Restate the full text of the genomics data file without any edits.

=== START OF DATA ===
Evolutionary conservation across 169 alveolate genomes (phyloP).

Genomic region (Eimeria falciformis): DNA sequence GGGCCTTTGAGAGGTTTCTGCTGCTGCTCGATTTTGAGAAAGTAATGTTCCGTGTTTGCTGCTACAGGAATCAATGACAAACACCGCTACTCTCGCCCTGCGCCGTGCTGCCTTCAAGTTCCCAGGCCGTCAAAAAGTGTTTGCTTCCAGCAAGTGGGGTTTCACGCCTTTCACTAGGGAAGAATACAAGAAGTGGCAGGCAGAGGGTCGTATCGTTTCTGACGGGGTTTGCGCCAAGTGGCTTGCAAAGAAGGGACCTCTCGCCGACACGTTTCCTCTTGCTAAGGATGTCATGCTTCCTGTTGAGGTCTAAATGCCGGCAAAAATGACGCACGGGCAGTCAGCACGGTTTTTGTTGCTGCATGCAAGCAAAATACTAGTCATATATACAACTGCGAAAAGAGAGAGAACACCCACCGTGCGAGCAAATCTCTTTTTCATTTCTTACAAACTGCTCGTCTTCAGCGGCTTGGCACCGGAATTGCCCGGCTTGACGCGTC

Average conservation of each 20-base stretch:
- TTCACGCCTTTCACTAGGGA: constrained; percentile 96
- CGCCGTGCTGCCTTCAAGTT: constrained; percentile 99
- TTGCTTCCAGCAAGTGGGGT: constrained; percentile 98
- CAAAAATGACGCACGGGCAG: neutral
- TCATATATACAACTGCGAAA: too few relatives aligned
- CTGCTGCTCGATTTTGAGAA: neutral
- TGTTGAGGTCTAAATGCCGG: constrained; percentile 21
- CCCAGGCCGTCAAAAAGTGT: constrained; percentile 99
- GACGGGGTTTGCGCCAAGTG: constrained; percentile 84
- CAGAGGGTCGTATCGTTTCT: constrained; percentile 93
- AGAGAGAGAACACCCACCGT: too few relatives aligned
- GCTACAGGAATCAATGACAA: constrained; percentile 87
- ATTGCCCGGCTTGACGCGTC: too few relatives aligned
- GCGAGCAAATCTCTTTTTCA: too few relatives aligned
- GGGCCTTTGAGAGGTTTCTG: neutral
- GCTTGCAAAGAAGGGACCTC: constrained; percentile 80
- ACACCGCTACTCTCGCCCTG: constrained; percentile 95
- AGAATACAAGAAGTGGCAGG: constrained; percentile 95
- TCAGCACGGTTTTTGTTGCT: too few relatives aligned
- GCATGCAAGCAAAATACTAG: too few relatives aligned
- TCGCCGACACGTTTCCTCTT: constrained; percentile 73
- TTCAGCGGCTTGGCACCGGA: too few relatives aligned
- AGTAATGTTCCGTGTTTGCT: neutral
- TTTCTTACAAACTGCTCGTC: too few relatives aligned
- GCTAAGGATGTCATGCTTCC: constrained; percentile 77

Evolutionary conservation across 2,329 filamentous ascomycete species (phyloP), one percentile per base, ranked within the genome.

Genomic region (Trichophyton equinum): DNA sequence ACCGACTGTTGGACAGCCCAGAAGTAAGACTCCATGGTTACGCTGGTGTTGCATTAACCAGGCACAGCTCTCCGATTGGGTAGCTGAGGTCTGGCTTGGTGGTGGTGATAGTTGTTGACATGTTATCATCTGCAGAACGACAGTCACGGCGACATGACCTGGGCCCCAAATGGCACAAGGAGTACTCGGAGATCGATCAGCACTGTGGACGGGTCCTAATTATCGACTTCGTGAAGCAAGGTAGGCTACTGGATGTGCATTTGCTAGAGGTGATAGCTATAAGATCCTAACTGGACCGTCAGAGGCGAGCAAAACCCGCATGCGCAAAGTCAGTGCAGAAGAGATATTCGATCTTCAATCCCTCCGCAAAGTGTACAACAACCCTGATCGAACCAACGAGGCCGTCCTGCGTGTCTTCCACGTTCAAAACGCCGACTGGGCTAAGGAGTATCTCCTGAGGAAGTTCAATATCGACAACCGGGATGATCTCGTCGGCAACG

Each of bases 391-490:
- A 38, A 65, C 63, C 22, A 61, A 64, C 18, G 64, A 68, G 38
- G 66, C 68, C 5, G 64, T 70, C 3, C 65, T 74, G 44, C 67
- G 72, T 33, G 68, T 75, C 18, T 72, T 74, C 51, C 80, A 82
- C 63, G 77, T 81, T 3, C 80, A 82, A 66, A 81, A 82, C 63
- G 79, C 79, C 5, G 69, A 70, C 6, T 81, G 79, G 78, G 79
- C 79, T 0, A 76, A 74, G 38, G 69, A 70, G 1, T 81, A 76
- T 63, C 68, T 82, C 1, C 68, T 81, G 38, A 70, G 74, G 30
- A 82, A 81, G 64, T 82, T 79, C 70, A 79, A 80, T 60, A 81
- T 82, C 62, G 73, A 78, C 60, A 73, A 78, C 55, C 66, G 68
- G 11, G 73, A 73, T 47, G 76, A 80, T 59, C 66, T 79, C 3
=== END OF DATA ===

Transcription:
Evolutionary conservation across 169 alveolate genomes (phyloP).

Genomic region (Eimeria falciformis): DNA sequence GGGCCTTTGAGAGGTTTCTGCTGCTGCTCGATTTTGAGAAAGTAATGTTCCGTGTTTGCTGCTACAGGAATCAATGACAAACACCGCTACTCTCGCCCTGCGCCGTGCTGCCTTCAAGTTCCCAGGCCGTCAAAAAGTGTTTGCTTCCAGCAAGTGGGGTTTCACGCCTTTCACTAGGGAAGAATACAAGAAGTGGCAGGCAGAGGGTCGTATCGTTTCTGACGGGGTTTGCGCCAAGTGGCTTGCAAAGAAGGGACCTCTCGCCGACACGTTTCCTCTTGCTAAGGATGTCATGCTTCCTGTTGAGGTCTAAATGCCGGCAAAAATGACGCACGGGCAGTCAGCACGGTTTTTGTTGCTGCATGCAAGCAAAATACTAGTCATATATACAACTGCGAAAAGAGAGAGAACACCCACCGTGCGAGCAAATCTCTTTTTCATTTCTTACAAACTGCTCGTCTTCAGCGGCTTGGCACCGGAATTGCCCGGCTTGACGCGTC

Average conservation of each 20-base stretch:
- TTCACGCCTTTCACTAGGGA: constrained; percentile 96
- CGCCGTGCTGCCTTCAAGTT: constrained; percentile 99
- TTGCTTCCAGCAAGTGGGGT: constrained; percentile 98
- CAAAAATGACGCACGGGCAG: neutral
- TCATATATACAACTGCGAAA: too few relatives aligned
- CTGCTGCTCGATTTTGAGAA: neutral
- TGTTGAGGTCTAAATGCCGG: constrained; percentile 21
- CCCAGGCCGTCAAAAAGTGT: constrained; percentile 99
- GACGGGGTTTGCGCCAAGTG: constrained; percentile 84
- CAGAGGGTCGTATCGTTTCT: constrained; percentile 93
- AGAGAGAGAACACCCACCGT: too few relatives aligned
- GCTACAGGAATCAATGACAA: constrained; percentile 87
- ATTGCCCGGCTTGACGCGTC: too few relatives aligned
- GCGAGCAAATCTCTTTTTCA: too few relatives aligned
- GGGCCTTTGAGAGGTTTCTG: neutral
- GCTTGCAAAGAAGGGACCTC: constrained; percentile 80
- ACACCGCTACTCTCGCCCTG: constrained; percentile 95
- AGAATACAAGAAGTGGCAGG: constrained; percentile 95
- TCAGCACGGTTTTTGTTGCT: too few relatives aligned
- GCATGCAAGCAAAATACTAG: too few relatives aligned
- TCGCCGACACGTTTCCTCTT: constrained; percentile 73
- TTCAGCGGCTTGGCACCGGA: too few relatives aligned
- AGTAATGTTCCGTGTTTGCT: neutral
- TTTCTTACAAACTGCTCGTC: too few relatives aligned
- GCTAAGGATGTCATGCTTCC: constrained; percentile 77

Evolutionary conservation across 2,329 filamentous ascomycete species (phyloP), one percentile per base, ranked within the genome.

Genomic region (Trichophyton equinum): DNA sequence ACCGACTGTTGGACAGCCCAGAAGTAAGACTCCATGGTTACGCTGGTGTTGCATTAACCAGGCACAGCTCTCCGATTGGGTAGCTGAGGTCTGGCTTGGTGGTGGTGATAGTTGTTGACATGTTATCATCTGCAGAACGACAGTCACGGCGACATGACCTGGGCCCCAAATGGCACAAGGAGTACTCGGAGATCGATCAGCACTGTGGACGGGTCCTAATTATCGACTTCGTGAAGCAAGGTAGGCTACTGGATGTGCATTTGCTAGAGGTGATAGCTATAAGATCCTAACTGGACCGTCAGAGGCGAGCAAAACCCGCATGCGCAAAGTCAGTGCAGAAGAGATATTCGATCTTCAATCCCTCCGCAAAGTGTACAACAACCCTGATCGAACCAACGAGGCCGTCCTGCGTGTCTTCCACGTTCAAAACGCCGACTGGGCTAAGGAGTATCTCCTGAGGAAGTTCAATATCGACAACCGGGATGATCTCGTCGGCAACG

Each of bases 391-490:
- A 38, A 65, C 63, C 22, A 61, A 64, C 18, G 64, A 68, G 38
- G 66, C 68, C 5, G 64, T 70, C 3, C 65, T 74, G 44, C 67
- G 72, T 33, G 68, T 75, C 18, T 72, T 74, C 51, C 80, A 82
- C 63, G 77, T 81, T 3, C 80, A 82, A 66, A 81, A 82, C 63
- G 79, C 79, C 5, G 69, A 70, C 6, T 81, G 79, G 78, G 79
- C 79, T 0, A 76, A 74, G 38, G 69, A 70, G 1, T 81, A 76
- T 63, C 68, T 82, C 1, C 68, T 81, G 38, A 70, G 74, G 30
- A 82, A 81, G 64, T 82, T 79, C 70, A 79, A 80, T 60, A 81
- T 82, C 62, G 73, A 78, C 60, A 73, A 78, C 55, C 66, G 68
- G 11, G 73, A 73, T 47, G 76, A 80, T 59, C 66, T 79, C 3